thermosystaltic
Relating to thermosystaltism. [thermo- + G. systaltikos, contractile]
thermosystaltism
Contraction, as of the muscles, under the influence of heat. [see thermosystaltic]
thermotactic, thermotaxic
Relating to thermotaxis.
thermotaxis
1. Reaction of living protoplasm to the stimulus of heat. Cf.:thermotropism. 2. Regulation of the temperature of the body. [thermo- + G. taxis, orderly arrangement] - negative ...
thermotherapy
Treatment of disease by therapeutic application of heat. [thermo- + G. therapeia, treatment]
thermotic
Relating to thermotics.
thermotics
SYN: thermology. [G. thermotes, heat]
thermotonometer
An instrument for measuring the degree of thermosystaltism, or muscular contraction under the influence of heat. [thermo- + G. tonos, tone, tension, + metron, measure]
thermotropism
The motion by a part of an organism ( e.g., leaves or stems) toward or away from a source of heat. Cf.:thermotaxis. [thermo- + G. trope, a turning]
theroid
Resembling an animal in instincts or propensities. [G. ther, a wild beast, + eidos, resemblance]
therology
The study of mammals. [G. ther, a wild beast, + logos, study]
thesaurismosis
Rarely used term for a metabolic disorder in which a substance accumulates or is stored in certain cells, usually in large amounts. [G. thesauros, store, storehouse, + G. -osis, ...
thesaurismotic
Pertaining to thesaurismosis.
thesaurosis
Abnormal or excessive storage in the body of normal or foreign substances. [G. thesauros, store, storehouse]
thesis
1. Any theory or hypothesis advanced as a basis for discussion. 2. A proposition submitted by the candidate for a doctoral degree in some universities, which must be sustained ...
theta
1. The 8th letter in the Greek alphabet, θ. 2. The eighth in a series; denotes the position of a substituent located on the eighth atom from the carboxyl or other functional ...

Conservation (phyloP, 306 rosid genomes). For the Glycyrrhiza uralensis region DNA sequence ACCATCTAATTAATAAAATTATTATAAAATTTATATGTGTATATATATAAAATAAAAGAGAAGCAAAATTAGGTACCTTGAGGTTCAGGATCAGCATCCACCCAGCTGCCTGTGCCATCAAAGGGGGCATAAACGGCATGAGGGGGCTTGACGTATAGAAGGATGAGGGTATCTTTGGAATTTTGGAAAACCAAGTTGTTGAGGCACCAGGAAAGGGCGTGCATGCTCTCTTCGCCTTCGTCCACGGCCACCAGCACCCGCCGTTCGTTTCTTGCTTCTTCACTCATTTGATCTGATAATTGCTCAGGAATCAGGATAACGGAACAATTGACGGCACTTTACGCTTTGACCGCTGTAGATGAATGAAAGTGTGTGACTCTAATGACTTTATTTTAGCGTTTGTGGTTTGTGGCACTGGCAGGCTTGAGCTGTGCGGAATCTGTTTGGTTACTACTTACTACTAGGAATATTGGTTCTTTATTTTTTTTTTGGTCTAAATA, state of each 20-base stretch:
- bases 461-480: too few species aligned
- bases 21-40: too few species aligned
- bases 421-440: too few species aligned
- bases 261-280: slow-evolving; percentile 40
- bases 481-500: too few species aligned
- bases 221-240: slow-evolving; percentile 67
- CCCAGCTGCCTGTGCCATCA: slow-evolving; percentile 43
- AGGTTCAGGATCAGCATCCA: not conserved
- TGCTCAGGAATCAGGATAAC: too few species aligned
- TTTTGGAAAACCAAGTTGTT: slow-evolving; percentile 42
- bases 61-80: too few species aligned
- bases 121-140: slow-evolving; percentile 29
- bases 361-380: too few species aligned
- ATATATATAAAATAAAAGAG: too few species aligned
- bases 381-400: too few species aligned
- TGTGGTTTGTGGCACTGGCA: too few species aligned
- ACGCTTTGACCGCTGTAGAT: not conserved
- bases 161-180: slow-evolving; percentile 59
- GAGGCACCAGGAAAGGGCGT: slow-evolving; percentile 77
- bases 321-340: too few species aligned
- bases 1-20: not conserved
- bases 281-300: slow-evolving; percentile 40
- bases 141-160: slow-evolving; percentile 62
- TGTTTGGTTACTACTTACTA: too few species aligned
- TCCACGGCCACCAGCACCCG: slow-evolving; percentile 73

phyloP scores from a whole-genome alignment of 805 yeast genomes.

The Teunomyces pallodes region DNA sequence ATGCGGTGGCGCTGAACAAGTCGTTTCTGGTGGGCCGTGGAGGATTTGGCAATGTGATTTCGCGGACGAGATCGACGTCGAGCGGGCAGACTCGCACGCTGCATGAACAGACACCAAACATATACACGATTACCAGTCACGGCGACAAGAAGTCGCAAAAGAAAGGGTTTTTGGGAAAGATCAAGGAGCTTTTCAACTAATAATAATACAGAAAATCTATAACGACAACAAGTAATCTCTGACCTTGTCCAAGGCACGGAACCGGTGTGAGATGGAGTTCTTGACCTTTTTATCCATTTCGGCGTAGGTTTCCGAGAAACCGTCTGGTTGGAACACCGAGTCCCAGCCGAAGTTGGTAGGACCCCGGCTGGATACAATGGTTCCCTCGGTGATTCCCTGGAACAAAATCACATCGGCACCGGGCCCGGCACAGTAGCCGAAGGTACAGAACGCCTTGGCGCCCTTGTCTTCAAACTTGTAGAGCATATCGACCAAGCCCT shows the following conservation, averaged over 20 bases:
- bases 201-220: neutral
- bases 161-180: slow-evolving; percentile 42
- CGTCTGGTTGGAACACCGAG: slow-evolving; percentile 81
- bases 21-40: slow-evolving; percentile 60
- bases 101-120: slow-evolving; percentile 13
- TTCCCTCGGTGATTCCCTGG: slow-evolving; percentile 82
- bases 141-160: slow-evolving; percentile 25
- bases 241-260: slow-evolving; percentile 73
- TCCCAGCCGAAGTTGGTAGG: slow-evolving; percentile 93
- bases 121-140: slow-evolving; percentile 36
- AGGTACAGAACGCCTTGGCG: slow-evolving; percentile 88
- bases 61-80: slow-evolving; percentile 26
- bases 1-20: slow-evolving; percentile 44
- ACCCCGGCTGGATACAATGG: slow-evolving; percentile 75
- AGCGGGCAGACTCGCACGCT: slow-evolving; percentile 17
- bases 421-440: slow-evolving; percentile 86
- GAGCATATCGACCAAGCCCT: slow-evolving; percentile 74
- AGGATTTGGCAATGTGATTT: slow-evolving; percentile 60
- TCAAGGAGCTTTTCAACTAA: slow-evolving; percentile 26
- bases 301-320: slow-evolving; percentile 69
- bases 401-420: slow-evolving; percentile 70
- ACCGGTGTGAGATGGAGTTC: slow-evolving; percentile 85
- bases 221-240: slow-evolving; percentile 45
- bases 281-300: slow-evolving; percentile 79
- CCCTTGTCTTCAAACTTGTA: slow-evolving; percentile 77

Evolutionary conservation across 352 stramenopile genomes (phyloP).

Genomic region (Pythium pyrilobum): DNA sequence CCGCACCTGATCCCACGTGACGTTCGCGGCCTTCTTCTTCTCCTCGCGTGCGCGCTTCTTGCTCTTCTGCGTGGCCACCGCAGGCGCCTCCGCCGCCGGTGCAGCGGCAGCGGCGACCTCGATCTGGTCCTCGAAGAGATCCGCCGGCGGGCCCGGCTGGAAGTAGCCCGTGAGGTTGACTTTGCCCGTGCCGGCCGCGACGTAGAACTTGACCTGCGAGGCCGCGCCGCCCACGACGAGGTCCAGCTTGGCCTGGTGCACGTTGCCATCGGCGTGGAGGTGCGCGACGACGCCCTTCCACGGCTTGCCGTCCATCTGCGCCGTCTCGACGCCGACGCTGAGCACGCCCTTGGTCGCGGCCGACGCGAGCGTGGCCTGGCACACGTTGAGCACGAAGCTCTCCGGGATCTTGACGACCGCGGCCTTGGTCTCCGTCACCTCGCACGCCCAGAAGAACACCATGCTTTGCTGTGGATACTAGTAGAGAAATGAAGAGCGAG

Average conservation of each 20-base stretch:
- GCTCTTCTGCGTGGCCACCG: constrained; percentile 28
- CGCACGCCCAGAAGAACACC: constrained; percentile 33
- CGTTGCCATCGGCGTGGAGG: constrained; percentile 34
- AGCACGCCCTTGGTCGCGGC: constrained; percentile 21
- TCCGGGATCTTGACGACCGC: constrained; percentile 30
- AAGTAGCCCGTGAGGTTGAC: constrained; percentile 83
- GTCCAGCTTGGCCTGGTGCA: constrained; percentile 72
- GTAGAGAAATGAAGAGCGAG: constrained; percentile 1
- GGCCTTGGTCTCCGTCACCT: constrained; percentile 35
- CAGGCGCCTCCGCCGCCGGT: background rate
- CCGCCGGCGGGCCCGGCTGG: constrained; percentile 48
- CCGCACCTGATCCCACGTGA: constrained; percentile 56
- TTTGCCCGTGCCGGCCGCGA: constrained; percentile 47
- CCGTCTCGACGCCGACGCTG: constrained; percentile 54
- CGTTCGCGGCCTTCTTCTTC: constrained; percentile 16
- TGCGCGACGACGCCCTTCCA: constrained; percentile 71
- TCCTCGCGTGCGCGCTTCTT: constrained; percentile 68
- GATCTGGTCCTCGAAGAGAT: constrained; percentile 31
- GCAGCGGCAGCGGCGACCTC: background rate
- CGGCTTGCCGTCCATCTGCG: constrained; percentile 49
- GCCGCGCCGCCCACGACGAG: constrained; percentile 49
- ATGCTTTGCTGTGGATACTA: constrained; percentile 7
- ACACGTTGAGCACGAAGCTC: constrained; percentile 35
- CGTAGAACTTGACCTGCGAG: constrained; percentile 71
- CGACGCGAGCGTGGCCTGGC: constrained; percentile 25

thetins
Methyl sulfonium compounds, abundant in marine algae, in which the S-methyl group is “active,” and that therefore act as methyl donors in some plants; e.g., ...
THF
Abbreviation for tetrahydrofolate. See 5,6,7,8-tetrahydrofolate dehydrogenase, tetrahydrofolate methyltransferase.
thia-
The replacement of carbon by sulfur in a ring or chain. Cf.:thio-. [G. theion]
thiabendazole
A broad spectrum anthelmintic especially useful against Strongyloides stercoralis and, with corticosteroids, against Trichinella infection ( trichina worm).
thiabutazide
SYN: buthiazide.
thiacetazone
SYN: amithiozone.
thialbarbital
An ultra-short-acting thiobarbiturate for induction of general anesthesia by intravenous injection; used as the sodium salt.
thiambutosine
An antileprotic agent.
thiamin
A heat-labile and water-soluble vitamin contained in milk, yeast, and in the germ and husk of grains; also artificially synthesized; essential for growth; a deficiency of t. is ...
thiaminase
1. An enzyme present in raw fish that destroys thiamin and may produce thiamin deficiency in animals on a diet largely composed of raw fish. 2. A hydrolase cleaving thiamin ...
Thiamine
Thiamine is vitamin B1. Thiamine acts as a coenzyme in the metabolism of the body. Deficiency of thiamine leads to beriberi, a disease affecting the heart and nervous system. ...
thiamphenicol
An antibiotic with uses and toxicity similar to those of chloramphenicol. SYN: thiophenicol.
thiamylal sodium
A short-acting barbiturate, prepared as a mixture with sodium bicarbonate, used intravenously to produce anesthesia.
Thiara
A widespread genus of operculate snails (family Thiaridae, subclass Prosobranchiata) found in fresh and brackish waters, chiefly in tropical and subtropical Africa and Asia. T. ...
thiazides
Abbreviated form of benzothiadiazides.
thiazin
Parent substance of a family of biologic blue dyes; e.g., methylene blue, thionin, toluidine blue.
thiazolidinediones
SYN: glitazones.
thiazolsulfone
It has the same uses as glucosulfone sodium, but is less toxic and also less effective in the treatment of leprosy.
thickness
1. The measure of the depth of something, as opposed to its length or width. 2. A layer or stratum. - Breslow t. maximal t. of a primary cutaneous melanoma measured in ...
thiel
SYN: sulfhydryl.
thiemia
The presence of sulfur in the circulating blood. [G. theion, sulfur, + haima, blood]
thienamycin
The first member of a family of des-thia-carbapenem nucleus antibiotics having a thioethylamine side chain on the enamine portion of the fused 5-membered ring.
thienyl
The radical of thiophene, SC4H3–. Cf.:thenyl.
thienylalanine
A compound structurally similar to phenylalanine that inhibits the growth of Escherichia coli, presumably by competitive inhibition of enzymes for which l-phenylalanine is the ...
Thier
Carl Jörg, German physician. See Weyers-T. syndrome.
Thiers
Joseph, French physician, *1885. See Achard-T. syndrome.
Thiersch
Karl, German surgeon, 1822–1895. See T. graft, T. canaliculi, under canaliculus, Ollier-T. graft.
thiethylperazine maleate
An antiemetic agent used to control nausea and vomiting associated with vertigo, the administration of general anesthetics, and with several other clinical conditions; also has ...
Thigh